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  • In brief serotonin can interact with classes of receptors

    2024-02-22

    In brief, serotonin can interact with 7 classes of receptors are differentiated into 14 subtypes (Barnes and Sharp, 1999). Specifically, 5-HT1A and 5-HT2C receptors have been the most widely studied in the modulation of anxiety responses (Deakin et al., 1992; Millan, 2003). However, the studies that have investigated the role of serotonin in pain modulation have reported inconsistent results (Sommer and Kress, 2004; Sommer, 2006). The 5-HT1A, an inhibitory G-coupled protein receptor (GCPR), and 5-HT2C, a stimulatory GCPR (Azmitia, 2007; Pytliak et al., 2011; Shih et al., 1991), are widely distributed in Betamethasone Dipropionate regions involved in defensive behaviors, including the amygdala (Pompeiano et al., 1994; Hannon and Hoyer, 2008; Artigas, 2013). In this context, previous studies have emphasized the role of the amygdala 5-HT1 and 5-HT2 receptors in the modulation of defensive responses. Specifically, intra-amygdala injection of 8-OH-DPAT (a 5-HT1A receptor agonist) elicits anxiogenic-like effects but fails to alter OAA responses (Nunes-de-Souza et al., 2000). Regarding the involvement of 5-HT2 receptors located in the amygdala on defensive responses, local injections of 5-HT2C agonists have induced anxiogenic-like effects in rats (Vicente and Zangrossi, 2012; de Melo Cruz et al., 2005; Christianson et al., 2010). In the last two decades, there has been an increasing interest to investigate the interaction between serotonergic receptors and SSRIs. In this context, previous findings have suggested that SSRIs can change the anxiolytic effects induced by intracerebral injections of serotonergic agonists in rats (de Bortoli et al., 2006; Vicente and Zangrossi, 2012, 2014; Zanoveli et al., 2007, 2010). However, it remains to be determined whether fluoxetine is capable to change the effects of 5-HT1A and 5-HT2C receptor activation in the amygdaloid complex on nociception. Thus, it is relevant to evaluate the role of the amygdala 5-HT1A and 5-HT2C receptors in OAA, as well as to investigate whether fluoxetine can alter the effects of intra-amygdala injections of 5-HT1A or 5-HT2C agonists on this type of defensive response. Thereby, our hypothesis is that fluoxetine can change the effects of intra-amygdala injections of 5HT1A or 5HT2C receptor agonists on OAA. To study that, we investigated the effects of (i) intra-amygdala injections of 8-OH-DPAT, a 5-HT1A receptor agonist, (ii) the combined systemic fluoxetine and intra-amygdala injections of 8-OH-DPAT, (iii) intra-amygdala injections of MK-212, a 5-HT2C receptor agonist, (iv) the combined systemic fluoxetine and intra-amygdala injections of the MK-212, and (v) the combined intra-amygdala injections of SB-242084 (a 5-HT2C antagonist) and MK-212 on EPM-OAA in mice.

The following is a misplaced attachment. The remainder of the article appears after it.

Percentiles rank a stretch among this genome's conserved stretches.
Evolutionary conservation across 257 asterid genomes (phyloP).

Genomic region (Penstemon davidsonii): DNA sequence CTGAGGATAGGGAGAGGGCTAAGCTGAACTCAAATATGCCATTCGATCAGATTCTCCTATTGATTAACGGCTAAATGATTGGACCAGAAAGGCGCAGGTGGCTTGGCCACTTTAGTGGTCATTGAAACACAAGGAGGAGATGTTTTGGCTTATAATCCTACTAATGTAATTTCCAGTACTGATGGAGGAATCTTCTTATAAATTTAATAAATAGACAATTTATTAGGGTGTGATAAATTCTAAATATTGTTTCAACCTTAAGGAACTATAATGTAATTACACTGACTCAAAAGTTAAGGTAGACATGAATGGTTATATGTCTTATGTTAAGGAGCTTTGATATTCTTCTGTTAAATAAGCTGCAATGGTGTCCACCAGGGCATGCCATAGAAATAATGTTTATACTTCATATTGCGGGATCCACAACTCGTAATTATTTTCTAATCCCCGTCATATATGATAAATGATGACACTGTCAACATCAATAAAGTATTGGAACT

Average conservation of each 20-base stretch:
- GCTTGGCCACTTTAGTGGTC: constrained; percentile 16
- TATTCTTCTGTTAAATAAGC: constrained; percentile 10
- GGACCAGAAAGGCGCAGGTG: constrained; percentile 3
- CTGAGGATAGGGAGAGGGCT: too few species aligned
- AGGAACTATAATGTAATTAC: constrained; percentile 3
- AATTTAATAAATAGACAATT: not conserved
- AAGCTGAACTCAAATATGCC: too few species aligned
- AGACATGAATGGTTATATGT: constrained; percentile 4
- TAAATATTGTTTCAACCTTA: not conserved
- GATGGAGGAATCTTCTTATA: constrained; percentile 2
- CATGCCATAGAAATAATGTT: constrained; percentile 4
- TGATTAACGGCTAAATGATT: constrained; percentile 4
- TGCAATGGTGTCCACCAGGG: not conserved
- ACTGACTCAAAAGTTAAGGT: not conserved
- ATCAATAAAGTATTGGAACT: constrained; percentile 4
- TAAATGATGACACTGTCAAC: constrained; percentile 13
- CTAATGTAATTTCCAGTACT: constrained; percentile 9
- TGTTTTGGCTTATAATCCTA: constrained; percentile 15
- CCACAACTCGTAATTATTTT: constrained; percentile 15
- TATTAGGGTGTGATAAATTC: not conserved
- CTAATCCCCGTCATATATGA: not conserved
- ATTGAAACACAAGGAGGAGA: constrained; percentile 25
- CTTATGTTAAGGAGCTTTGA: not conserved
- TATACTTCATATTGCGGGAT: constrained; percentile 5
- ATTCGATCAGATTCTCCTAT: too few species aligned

Material and methods
    Results Only mice with microinjection sites located bilaterally within the amygdala were included in the study. Histological analysis confirmed Betamethasone Dipropionate that 338 mice had accurate microinjection the amygdala. Cannula placements were within the basolateral nucleus (60%), the lateral nucleus (14%), the central nucleus (12%) and in the basomedial nucleus (14%) of the animals. The following groups were formed: 66 animals were used to investigate the effects of intra-amygdala microinjection of 8-OH-DPAT (vehicle, 5.6 or 10 nmol) (Exp1). In experiment 2, 78 mice were used to evaluate the effects of systemic fluoxetine (2.5 mg/kg s. c.) and intra-amygdala injections of 8-OH-DPAT (10 nmol). 65 mice were used to assess the effects of intra-amygdala microinjections of MK-212 (vehicle, 0.21 or 0.63 nmol) in experiment 3. In experiment 4, 76 mice were necessary to reveal the effects of systemic fluoxetine (2.5 mg/kg s. c.) and intra-amygdala microinjections of MK-212 (0.63 nmol). In experiment 5, 53 mice were required to reveal the effects of intra-amygdala microinjections of SB-242084 (0.1 nmol) and intra-amygdala microinjection of MK-212 (0.63 nmol). The sample sizes for each experimental group are shown in Table 1.